Chris Ecklund is a Strength and Performance Coach in Santa Barbara, Calif. He works with athletes from youth to elite levels in one-on-one or group settings, provides health and fitness consulting, and corporate fitness workshops.
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Core Training: What's the Hype?
By Chris Ecklund
Strength and Performance Coach
CBN.com For the last several years there has been considerable focus on the "core" and its development. Look at the group exercise classes available at any health club and there are bound to be some classes related to it. Check out the services available from personal trainers around town, and you're more than likely to see some type of core training listed on their business card. And if you've paid attention to the exercise literature on the local Barnes & Noble over the past couple years, you're probably familiar with the book Core Performance by Mark Verstegen (the German National team's strength & conditioning coach at the recent World Cup...a little tidbit for you soccer fanatics). So what is it? What does the core do? Why do we need to train it?
Core, as its name implies, refers to the center. In this case, we're speaking about the anatomy of the human body. Specifically, we are discussing the hip/pelvic girdle, abdominal region, and spinal musculature.
Take a look at the average 20- to 40-year-old individual. Do any of your friends (athlete or not) in that age bracket have some sort of a "back problem" or issue? Generally the numbers are fairly significant. And we're talking about an age that is generally considered young. Yet the numbers are there; people are struggling with all types of back dysfunction – oftentimes merely aggravating, but sometimes debilitating.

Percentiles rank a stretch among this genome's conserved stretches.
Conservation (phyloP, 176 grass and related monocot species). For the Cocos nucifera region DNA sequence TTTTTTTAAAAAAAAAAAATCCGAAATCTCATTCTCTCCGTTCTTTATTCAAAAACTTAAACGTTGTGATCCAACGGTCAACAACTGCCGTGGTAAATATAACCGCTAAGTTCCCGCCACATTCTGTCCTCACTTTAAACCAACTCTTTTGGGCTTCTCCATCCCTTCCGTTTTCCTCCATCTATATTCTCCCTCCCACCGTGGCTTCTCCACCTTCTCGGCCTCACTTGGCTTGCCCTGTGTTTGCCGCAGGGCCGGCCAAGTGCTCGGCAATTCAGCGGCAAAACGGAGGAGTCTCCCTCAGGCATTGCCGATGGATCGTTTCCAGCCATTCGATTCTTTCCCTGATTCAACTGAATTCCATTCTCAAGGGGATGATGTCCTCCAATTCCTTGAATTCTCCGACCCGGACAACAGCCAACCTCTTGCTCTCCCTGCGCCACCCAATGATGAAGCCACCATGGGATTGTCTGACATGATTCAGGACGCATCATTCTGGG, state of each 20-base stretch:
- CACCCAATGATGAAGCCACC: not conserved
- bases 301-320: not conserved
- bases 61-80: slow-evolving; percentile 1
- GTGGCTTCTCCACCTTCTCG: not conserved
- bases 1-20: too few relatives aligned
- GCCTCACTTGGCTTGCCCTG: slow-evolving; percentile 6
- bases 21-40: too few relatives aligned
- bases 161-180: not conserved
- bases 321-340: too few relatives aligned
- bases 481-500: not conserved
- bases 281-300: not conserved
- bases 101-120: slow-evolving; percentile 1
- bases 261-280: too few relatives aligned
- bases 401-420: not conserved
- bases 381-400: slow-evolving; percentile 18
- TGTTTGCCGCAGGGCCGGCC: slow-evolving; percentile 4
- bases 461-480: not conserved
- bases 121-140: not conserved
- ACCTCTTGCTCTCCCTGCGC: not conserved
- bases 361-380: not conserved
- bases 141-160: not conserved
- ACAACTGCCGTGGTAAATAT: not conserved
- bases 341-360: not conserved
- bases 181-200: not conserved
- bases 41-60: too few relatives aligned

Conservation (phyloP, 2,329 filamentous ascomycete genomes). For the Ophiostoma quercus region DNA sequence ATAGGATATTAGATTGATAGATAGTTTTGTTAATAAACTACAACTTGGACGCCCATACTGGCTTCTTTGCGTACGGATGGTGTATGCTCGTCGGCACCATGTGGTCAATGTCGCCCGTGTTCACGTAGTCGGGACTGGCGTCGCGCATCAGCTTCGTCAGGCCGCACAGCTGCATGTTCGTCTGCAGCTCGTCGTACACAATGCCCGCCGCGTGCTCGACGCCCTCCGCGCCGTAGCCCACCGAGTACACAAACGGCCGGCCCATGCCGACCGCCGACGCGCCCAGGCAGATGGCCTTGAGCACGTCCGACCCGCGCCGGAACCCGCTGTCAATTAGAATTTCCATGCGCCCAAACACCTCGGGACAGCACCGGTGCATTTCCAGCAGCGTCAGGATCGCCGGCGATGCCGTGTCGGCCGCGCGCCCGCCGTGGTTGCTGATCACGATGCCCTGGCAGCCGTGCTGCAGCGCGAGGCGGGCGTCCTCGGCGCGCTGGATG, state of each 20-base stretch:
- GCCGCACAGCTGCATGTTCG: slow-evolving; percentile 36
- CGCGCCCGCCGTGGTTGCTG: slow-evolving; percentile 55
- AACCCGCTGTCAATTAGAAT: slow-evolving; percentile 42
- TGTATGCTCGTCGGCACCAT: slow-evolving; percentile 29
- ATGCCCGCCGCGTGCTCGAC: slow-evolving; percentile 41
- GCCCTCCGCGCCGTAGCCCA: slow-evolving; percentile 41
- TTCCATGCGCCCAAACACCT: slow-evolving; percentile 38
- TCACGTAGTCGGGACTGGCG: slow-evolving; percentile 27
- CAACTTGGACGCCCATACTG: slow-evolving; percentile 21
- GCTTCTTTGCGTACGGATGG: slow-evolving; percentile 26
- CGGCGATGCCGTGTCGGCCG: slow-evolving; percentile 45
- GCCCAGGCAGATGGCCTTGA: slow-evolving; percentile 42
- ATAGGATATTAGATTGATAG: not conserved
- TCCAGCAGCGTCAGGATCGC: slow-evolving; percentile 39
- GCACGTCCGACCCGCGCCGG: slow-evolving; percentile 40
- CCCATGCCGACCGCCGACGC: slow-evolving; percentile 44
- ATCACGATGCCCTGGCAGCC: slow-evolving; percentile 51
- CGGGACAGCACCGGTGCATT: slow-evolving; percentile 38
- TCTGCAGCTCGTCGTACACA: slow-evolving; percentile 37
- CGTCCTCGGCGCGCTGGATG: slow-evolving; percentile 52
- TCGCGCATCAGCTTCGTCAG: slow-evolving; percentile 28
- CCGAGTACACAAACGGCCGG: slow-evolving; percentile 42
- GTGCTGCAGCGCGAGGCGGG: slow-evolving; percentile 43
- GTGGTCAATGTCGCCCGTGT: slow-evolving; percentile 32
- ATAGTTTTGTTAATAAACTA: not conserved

As I'm sure you are aware, the spine (vertebrae) houses an extremely important part of our anatomy: the spinal column or cord. It is from that neurological highway that messages are sent both to (motor) and from (sensory) muscles, organs, and tissues. While the vertebrae provide a solid protective housing, there are some issues that come along with daily living (poor posture, sitting too much, etc.) that create issues for the vertebrae and some of the tissues in and around the spine: spinal erector and stabilizing musculature and spinal discs. When problems or dysfunctions arise here, the spinal cord cannot transmit or receive messages as effectively, nor can the body move as efficiently.
"I'm not an athlete, though...so what's the big deal?" Pain and loss of function – that's the deal. Oftentimes if there has been an injury to the back/spine or the postural musculature (trapezius, rhomboids, spinal erectors, abdominals) are not utilized often enough, we lose function. It's the old "use it or lose it" concept. The transverse abdominals and multifidus muscles (which both help stabilize the spine) lose their ability to hold the spine and the hips in proper alignment. And years of this type of chronic malalignment or poor posture leads to aches and pains in the back, muscle strains, or even worse, disc herniations or ruptures.